I’m running, no sprinting, out of the bowels of Arthur Ashe Stadium, one last time past the cafeteria, through the media garden door, into the plaza, round the fountain, and up the Court of Champions. I’ve got five minutes to catch the shuttle bus and the main entrance gate ahead of me is closed. I’ve got forty pages to read about Old Testament codes of purity related to things like bestiality and eating pork because I have class tomorrow. The gate is locked and I’m cursing and I’m going to miss this bus and I’m going to get in past midnight and I’m going to be tired all day and...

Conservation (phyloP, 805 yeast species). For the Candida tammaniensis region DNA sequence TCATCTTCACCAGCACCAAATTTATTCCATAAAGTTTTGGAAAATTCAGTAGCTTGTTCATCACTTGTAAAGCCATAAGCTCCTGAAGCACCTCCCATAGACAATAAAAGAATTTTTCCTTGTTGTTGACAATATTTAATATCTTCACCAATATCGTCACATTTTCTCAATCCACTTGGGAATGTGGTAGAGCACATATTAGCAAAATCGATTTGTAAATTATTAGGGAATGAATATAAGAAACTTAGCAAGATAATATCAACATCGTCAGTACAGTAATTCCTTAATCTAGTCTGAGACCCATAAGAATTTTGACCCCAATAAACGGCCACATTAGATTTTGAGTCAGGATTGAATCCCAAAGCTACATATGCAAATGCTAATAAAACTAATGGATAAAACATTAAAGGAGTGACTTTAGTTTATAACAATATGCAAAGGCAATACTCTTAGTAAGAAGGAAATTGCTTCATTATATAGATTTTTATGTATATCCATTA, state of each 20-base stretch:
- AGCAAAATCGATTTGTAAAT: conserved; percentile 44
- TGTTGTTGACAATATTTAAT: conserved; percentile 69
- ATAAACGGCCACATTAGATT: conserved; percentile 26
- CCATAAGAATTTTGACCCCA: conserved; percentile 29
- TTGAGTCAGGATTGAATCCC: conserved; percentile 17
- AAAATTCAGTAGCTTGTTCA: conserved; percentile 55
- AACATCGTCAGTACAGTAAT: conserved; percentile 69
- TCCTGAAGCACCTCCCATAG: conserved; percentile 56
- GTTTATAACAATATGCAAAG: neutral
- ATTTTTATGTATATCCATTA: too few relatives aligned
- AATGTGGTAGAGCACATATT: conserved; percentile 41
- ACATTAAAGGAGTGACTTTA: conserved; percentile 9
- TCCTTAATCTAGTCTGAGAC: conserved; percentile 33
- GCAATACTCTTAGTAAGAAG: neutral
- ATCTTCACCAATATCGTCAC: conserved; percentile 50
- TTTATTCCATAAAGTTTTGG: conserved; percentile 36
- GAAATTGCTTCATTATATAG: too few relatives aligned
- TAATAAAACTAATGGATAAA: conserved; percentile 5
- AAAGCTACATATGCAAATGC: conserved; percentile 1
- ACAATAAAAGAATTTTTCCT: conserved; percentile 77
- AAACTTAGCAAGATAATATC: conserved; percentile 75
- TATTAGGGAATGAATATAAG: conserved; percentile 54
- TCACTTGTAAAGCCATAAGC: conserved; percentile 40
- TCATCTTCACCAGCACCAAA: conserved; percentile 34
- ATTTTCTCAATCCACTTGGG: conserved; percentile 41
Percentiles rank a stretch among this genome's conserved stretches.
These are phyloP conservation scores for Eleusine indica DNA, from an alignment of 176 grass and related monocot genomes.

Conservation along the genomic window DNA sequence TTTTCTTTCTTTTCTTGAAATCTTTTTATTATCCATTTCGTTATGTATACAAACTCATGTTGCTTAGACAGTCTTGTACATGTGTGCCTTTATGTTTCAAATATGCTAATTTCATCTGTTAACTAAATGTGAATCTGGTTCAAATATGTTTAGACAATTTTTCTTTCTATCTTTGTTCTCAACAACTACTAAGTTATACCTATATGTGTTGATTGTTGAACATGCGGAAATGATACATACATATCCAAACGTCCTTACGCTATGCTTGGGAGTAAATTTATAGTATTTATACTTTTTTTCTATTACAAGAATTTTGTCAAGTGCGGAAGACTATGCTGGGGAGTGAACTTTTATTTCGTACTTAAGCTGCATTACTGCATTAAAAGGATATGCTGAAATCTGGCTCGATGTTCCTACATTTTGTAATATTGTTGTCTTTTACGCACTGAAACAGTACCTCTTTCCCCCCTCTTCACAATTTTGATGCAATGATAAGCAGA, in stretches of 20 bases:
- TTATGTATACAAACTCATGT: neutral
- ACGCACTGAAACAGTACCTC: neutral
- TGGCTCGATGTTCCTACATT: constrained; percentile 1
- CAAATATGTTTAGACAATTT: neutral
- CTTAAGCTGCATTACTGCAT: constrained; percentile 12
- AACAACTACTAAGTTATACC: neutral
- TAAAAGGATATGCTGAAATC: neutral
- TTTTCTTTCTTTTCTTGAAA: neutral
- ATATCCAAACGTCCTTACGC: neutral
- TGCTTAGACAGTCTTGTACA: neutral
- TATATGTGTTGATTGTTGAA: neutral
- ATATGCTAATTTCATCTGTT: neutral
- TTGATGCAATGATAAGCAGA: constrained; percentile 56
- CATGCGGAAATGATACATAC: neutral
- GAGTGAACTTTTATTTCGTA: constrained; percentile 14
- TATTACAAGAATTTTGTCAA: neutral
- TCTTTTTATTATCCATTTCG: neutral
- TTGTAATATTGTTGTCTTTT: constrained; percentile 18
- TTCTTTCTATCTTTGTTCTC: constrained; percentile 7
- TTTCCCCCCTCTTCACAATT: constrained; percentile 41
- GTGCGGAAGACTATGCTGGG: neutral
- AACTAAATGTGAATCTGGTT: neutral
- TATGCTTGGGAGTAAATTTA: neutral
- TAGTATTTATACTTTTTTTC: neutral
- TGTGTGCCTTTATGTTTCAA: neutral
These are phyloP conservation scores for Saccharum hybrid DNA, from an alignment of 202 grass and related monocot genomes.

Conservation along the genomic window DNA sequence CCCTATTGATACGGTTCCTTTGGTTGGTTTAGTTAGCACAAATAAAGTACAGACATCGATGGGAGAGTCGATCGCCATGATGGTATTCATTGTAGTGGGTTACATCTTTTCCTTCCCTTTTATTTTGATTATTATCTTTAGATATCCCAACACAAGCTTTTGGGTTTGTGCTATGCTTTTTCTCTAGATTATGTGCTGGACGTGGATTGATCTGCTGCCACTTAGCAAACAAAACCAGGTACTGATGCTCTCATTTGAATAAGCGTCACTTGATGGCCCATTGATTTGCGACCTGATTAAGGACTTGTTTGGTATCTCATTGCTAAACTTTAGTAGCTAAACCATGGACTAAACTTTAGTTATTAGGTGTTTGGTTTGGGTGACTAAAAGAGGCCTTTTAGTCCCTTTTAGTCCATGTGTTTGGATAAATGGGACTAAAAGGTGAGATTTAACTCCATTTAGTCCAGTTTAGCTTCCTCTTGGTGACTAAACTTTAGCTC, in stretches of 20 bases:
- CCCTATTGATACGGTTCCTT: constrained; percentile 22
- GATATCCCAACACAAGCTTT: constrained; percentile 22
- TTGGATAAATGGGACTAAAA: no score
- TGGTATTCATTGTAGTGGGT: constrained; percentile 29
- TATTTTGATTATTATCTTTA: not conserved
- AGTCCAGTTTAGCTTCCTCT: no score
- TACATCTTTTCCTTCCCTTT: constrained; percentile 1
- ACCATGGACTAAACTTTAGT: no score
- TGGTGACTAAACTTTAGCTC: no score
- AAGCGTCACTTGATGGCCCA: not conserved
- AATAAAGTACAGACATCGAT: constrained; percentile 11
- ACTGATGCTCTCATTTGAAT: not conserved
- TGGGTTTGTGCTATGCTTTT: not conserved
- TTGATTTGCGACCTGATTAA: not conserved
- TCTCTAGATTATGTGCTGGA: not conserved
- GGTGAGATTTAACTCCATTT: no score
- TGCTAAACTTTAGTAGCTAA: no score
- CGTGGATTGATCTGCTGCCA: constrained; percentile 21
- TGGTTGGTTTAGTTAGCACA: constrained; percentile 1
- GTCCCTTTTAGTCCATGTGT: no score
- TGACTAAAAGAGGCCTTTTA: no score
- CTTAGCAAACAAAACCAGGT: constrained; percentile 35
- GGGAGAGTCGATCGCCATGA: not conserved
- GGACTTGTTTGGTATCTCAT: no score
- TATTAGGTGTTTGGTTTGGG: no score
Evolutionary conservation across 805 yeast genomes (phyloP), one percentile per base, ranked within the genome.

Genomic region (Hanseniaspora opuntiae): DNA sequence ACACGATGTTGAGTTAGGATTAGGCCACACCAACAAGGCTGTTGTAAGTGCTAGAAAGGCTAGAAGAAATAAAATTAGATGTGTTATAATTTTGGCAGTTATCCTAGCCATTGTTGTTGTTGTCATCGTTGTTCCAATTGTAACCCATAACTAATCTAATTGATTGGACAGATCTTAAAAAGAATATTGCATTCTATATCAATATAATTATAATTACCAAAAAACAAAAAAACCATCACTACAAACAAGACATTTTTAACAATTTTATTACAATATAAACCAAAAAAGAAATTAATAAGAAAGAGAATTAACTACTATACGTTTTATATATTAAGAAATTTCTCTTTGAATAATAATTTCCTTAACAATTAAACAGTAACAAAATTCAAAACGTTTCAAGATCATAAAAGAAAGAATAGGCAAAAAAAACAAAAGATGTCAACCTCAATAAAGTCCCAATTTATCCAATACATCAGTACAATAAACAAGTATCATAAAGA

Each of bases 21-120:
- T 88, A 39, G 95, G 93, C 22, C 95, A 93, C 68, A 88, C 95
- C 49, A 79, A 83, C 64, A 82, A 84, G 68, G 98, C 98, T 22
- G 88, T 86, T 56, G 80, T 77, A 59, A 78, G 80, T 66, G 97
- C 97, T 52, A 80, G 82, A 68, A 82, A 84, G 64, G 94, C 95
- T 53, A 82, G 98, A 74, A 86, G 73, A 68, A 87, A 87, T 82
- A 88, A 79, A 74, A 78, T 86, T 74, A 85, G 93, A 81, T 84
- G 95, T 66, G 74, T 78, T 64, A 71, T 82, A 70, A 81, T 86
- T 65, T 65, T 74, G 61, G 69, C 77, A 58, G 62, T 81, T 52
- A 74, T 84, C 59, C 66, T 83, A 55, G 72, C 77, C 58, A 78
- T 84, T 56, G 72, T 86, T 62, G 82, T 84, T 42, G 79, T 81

The US Open is like Wimbledon’s rowdy little cousin. There aren’t perfectly chalked white lines or delicately mowed lawns or robotized ball boys. No, Queens has some hard court bounce and bravado. The pop music echoes between games, the fans scream when they feel it necessary. Even the players get creative and colorfully coordinated, freed from their white-clothed shackles, matching neon oranges from headband to shoelace. Across the East River, in Manhattan’s shadow where there’s room to breathe, the grunts grow louder and the cheers build to roars. If Quentin Tarantino were directing this major tournament, he’d call it Tennis Unchained.